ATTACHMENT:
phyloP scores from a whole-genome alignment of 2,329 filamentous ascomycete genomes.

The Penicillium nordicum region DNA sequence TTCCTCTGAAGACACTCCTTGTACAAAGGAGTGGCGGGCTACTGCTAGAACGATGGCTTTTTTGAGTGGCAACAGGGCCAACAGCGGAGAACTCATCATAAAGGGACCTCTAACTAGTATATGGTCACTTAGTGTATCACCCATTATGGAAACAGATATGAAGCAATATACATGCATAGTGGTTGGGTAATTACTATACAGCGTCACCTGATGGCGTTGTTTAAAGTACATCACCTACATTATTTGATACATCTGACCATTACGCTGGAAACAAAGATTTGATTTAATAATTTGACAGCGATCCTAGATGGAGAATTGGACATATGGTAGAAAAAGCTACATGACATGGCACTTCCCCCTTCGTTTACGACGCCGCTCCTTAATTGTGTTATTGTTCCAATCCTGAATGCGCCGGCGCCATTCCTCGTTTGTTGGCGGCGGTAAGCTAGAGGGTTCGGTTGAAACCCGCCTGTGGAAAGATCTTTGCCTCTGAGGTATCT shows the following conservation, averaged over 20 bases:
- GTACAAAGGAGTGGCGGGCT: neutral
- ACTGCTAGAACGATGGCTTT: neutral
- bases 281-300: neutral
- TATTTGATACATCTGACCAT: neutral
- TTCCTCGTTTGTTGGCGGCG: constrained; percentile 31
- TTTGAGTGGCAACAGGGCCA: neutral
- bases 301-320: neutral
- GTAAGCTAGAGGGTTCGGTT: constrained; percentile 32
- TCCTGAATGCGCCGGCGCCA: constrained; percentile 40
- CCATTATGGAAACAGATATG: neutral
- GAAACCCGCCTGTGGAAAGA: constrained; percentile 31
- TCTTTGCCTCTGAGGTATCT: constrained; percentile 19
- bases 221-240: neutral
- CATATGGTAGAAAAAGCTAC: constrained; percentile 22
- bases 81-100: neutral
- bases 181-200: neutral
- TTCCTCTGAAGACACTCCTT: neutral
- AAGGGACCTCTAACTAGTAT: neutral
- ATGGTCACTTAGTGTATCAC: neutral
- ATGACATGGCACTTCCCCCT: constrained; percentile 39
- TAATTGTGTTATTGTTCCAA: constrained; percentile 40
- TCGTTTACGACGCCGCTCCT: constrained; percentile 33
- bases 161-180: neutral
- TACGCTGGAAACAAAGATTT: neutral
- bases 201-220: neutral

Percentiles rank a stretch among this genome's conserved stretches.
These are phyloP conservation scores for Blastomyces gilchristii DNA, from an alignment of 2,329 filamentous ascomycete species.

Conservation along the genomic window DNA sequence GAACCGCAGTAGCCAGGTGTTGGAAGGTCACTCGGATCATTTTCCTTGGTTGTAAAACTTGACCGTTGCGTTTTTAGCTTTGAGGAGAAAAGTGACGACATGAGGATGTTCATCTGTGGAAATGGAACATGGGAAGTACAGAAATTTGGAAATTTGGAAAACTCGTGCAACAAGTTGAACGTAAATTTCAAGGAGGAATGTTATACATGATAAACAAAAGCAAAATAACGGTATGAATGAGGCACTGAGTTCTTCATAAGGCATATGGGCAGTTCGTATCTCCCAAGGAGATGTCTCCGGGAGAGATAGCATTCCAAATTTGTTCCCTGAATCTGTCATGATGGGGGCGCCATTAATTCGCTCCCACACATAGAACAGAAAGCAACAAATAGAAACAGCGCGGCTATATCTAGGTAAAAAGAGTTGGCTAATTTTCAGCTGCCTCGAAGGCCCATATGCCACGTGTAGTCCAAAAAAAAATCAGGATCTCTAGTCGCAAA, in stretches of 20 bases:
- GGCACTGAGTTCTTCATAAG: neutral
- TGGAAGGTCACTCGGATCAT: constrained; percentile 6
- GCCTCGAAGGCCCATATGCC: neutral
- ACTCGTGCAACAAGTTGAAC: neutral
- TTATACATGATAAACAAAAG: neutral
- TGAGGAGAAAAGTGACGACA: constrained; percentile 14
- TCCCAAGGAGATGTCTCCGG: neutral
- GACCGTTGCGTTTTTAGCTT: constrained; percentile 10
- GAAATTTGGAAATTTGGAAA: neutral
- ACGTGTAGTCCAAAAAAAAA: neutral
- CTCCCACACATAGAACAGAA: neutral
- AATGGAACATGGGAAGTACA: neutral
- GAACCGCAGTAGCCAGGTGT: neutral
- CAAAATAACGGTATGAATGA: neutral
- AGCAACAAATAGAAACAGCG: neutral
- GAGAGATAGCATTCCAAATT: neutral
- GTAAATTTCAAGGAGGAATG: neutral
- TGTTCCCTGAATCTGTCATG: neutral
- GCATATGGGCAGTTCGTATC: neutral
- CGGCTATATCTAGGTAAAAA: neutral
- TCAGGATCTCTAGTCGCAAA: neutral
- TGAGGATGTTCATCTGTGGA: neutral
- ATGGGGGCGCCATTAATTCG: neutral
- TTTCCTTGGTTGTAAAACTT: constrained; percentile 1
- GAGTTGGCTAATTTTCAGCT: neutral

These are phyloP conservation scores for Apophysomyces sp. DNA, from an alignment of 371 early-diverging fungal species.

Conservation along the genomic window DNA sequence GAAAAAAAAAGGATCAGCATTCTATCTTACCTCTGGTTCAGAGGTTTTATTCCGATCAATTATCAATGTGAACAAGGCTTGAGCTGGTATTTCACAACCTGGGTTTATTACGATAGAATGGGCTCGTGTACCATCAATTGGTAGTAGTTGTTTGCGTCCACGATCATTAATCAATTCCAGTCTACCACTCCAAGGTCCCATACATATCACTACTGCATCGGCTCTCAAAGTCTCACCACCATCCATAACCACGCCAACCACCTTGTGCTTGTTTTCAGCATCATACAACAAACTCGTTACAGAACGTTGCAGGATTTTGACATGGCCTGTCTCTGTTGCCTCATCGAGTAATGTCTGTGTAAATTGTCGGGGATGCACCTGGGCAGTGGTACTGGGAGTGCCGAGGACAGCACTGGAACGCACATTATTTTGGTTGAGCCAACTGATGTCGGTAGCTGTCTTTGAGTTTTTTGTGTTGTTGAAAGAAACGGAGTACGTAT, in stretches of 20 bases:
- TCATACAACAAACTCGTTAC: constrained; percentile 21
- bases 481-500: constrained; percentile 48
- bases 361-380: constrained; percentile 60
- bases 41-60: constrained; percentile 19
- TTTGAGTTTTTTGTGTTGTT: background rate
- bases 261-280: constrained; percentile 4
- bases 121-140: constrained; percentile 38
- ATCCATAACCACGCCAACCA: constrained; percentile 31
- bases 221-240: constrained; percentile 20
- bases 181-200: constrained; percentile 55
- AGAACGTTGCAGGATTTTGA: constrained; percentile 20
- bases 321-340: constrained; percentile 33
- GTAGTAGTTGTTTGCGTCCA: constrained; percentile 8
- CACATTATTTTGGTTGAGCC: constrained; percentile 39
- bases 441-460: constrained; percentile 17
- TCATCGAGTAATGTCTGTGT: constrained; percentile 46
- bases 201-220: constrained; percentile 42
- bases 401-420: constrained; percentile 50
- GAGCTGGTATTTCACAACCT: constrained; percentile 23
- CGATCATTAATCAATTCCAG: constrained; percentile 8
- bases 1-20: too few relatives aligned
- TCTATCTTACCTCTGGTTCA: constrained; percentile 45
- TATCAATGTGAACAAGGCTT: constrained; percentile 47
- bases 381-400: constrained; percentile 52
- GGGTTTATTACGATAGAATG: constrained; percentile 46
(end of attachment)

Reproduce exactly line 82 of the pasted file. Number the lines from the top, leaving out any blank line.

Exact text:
- GGGTTTATTACGATAGAATG: constrained; percentile 46